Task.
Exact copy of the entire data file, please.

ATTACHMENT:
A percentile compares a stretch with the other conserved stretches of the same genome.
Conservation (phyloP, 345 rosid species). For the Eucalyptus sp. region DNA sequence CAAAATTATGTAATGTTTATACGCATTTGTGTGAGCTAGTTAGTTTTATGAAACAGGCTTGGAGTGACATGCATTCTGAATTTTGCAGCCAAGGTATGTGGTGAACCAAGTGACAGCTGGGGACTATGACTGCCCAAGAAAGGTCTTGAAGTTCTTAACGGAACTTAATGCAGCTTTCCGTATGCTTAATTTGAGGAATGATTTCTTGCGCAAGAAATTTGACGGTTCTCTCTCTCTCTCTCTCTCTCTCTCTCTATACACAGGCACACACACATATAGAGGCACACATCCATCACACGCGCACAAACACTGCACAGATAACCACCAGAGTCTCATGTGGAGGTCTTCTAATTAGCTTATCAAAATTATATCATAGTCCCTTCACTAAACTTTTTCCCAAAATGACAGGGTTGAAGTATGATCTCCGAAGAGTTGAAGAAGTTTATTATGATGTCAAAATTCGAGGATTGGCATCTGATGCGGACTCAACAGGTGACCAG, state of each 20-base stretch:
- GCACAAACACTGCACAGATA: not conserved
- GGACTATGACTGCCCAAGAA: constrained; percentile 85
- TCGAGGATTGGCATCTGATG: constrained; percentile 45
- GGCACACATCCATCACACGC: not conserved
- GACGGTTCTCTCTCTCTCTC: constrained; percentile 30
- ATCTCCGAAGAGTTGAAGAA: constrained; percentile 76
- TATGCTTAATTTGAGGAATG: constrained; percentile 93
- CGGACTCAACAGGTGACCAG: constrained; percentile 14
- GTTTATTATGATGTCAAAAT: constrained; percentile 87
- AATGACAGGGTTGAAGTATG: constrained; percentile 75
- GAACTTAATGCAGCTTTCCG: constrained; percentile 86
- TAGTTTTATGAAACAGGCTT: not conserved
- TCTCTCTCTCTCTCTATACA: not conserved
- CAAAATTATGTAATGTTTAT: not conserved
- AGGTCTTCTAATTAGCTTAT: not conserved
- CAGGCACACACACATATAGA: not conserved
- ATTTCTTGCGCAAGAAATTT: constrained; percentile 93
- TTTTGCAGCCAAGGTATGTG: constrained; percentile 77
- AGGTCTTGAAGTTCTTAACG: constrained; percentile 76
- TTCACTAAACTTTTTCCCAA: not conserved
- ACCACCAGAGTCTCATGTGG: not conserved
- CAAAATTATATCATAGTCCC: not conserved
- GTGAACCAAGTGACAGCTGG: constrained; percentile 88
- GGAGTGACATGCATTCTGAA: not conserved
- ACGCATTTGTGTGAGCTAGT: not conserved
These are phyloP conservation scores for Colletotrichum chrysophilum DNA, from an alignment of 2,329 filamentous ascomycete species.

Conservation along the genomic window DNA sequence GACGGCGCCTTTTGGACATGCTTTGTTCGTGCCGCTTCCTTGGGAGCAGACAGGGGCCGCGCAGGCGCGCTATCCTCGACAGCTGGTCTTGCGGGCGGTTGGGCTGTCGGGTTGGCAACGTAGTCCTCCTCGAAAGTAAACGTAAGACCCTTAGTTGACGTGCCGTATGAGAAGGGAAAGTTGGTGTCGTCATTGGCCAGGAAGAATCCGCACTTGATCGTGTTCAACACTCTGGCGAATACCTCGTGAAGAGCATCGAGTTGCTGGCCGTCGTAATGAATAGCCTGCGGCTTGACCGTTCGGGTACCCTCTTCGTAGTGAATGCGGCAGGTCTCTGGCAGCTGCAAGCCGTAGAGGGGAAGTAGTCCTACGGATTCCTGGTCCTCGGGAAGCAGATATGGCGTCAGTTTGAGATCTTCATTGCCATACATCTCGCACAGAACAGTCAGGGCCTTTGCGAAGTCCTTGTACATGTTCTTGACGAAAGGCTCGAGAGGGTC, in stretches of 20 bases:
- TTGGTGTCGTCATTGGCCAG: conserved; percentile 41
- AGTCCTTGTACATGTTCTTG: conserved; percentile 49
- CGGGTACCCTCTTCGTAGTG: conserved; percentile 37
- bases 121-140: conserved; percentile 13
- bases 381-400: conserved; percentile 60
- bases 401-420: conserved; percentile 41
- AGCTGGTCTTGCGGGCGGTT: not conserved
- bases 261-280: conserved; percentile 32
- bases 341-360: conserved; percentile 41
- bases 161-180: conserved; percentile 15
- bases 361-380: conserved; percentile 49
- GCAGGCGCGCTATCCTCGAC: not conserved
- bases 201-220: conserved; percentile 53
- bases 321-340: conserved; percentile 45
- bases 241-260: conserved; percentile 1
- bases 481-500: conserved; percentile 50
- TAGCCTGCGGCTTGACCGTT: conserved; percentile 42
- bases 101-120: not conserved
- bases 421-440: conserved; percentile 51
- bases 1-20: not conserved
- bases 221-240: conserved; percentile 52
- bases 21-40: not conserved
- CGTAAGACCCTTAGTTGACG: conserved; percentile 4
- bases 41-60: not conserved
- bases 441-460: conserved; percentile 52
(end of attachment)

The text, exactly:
A percentile compares a stretch with the other conserved stretches of the same genome.
Conservation (phyloP, 345 rosid species). For the Eucalyptus sp. region DNA sequence CAAAATTATGTAATGTTTATACGCATTTGTGTGAGCTAGTTAGTTTTATGAAACAGGCTTGGAGTGACATGCATTCTGAATTTTGCAGCCAAGGTATGTGGTGAACCAAGTGACAGCTGGGGACTATGACTGCCCAAGAAAGGTCTTGAAGTTCTTAACGGAACTTAATGCAGCTTTCCGTATGCTTAATTTGAGGAATGATTTCTTGCGCAAGAAATTTGACGGTTCTCTCTCTCTCTCTCTCTCTCTCTCTCTATACACAGGCACACACACATATAGAGGCACACATCCATCACACGCGCACAAACACTGCACAGATAACCACCAGAGTCTCATGTGGAGGTCTTCTAATTAGCTTATCAAAATTATATCATAGTCCCTTCACTAAACTTTTTCCCAAAATGACAGGGTTGAAGTATGATCTCCGAAGAGTTGAAGAAGTTTATTATGATGTCAAAATTCGAGGATTGGCATCTGATGCGGACTCAACAGGTGACCAG, state of each 20-base stretch:
- GCACAAACACTGCACAGATA: not conserved
- GGACTATGACTGCCCAAGAA: constrained; percentile 85
- TCGAGGATTGGCATCTGATG: constrained; percentile 45
- GGCACACATCCATCACACGC: not conserved
- GACGGTTCTCTCTCTCTCTC: constrained; percentile 30
- ATCTCCGAAGAGTTGAAGAA: constrained; percentile 76
- TATGCTTAATTTGAGGAATG: constrained; percentile 93
- CGGACTCAACAGGTGACCAG: constrained; percentile 14
- GTTTATTATGATGTCAAAAT: constrained; percentile 87
- AATGACAGGGTTGAAGTATG: constrained; percentile 75
- GAACTTAATGCAGCTTTCCG: constrained; percentile 86
- TAGTTTTATGAAACAGGCTT: not conserved
- TCTCTCTCTCTCTCTATACA: not conserved
- CAAAATTATGTAATGTTTAT: not conserved
- AGGTCTTCTAATTAGCTTAT: not conserved
- CAGGCACACACACATATAGA: not conserved
- ATTTCTTGCGCAAGAAATTT: constrained; percentile 93
- TTTTGCAGCCAAGGTATGTG: constrained; percentile 77
- AGGTCTTGAAGTTCTTAACG: constrained; percentile 76
- TTCACTAAACTTTTTCCCAA: not conserved
- ACCACCAGAGTCTCATGTGG: not conserved
- CAAAATTATATCATAGTCCC: not conserved
- GTGAACCAAGTGACAGCTGG: constrained; percentile 88
- GGAGTGACATGCATTCTGAA: not conserved
- ACGCATTTGTGTGAGCTAGT: not conserved
These are phyloP conservation scores for Colletotrichum chrysophilum DNA, from an alignment of 2,329 filamentous ascomycete species.

Conservation along the genomic window DNA sequence GACGGCGCCTTTTGGACATGCTTTGTTCGTGCCGCTTCCTTGGGAGCAGACAGGGGCCGCGCAGGCGCGCTATCCTCGACAGCTGGTCTTGCGGGCGGTTGGGCTGTCGGGTTGGCAACGTAGTCCTCCTCGAAAGTAAACGTAAGACCCTTAGTTGACGTGCCGTATGAGAAGGGAAAGTTGGTGTCGTCATTGGCCAGGAAGAATCCGCACTTGATCGTGTTCAACACTCTGGCGAATACCTCGTGAAGAGCATCGAGTTGCTGGCCGTCGTAATGAATAGCCTGCGGCTTGACCGTTCGGGTACCCTCTTCGTAGTGAATGCGGCAGGTCTCTGGCAGCTGCAAGCCGTAGAGGGGAAGTAGTCCTACGGATTCCTGGTCCTCGGGAAGCAGATATGGCGTCAGTTTGAGATCTTCATTGCCATACATCTCGCACAGAACAGTCAGGGCCTTTGCGAAGTCCTTGTACATGTTCTTGACGAAAGGCTCGAGAGGGTC, in stretches of 20 bases:
- TTGGTGTCGTCATTGGCCAG: conserved; percentile 41
- AGTCCTTGTACATGTTCTTG: conserved; percentile 49
- CGGGTACCCTCTTCGTAGTG: conserved; percentile 37
- bases 121-140: conserved; percentile 13
- bases 381-400: conserved; percentile 60
- bases 401-420: conserved; percentile 41
- AGCTGGTCTTGCGGGCGGTT: not conserved
- bases 261-280: conserved; percentile 32
- bases 341-360: conserved; percentile 41
- bases 161-180: conserved; percentile 15
- bases 361-380: conserved; percentile 49
- GCAGGCGCGCTATCCTCGAC: not conserved
- bases 201-220: conserved; percentile 53
- bases 321-340: conserved; percentile 45
- bases 241-260: conserved; percentile 1
- bases 481-500: conserved; percentile 50
- TAGCCTGCGGCTTGACCGTT: conserved; percentile 42
- bases 101-120: not conserved
- bases 421-440: conserved; percentile 51
- bases 1-20: not conserved
- bases 221-240: conserved; percentile 52
- bases 21-40: not conserved
- CGTAAGACCCTTAGTTGACG: conserved; percentile 4
- bases 41-60: not conserved
- bases 441-460: conserved; percentile 52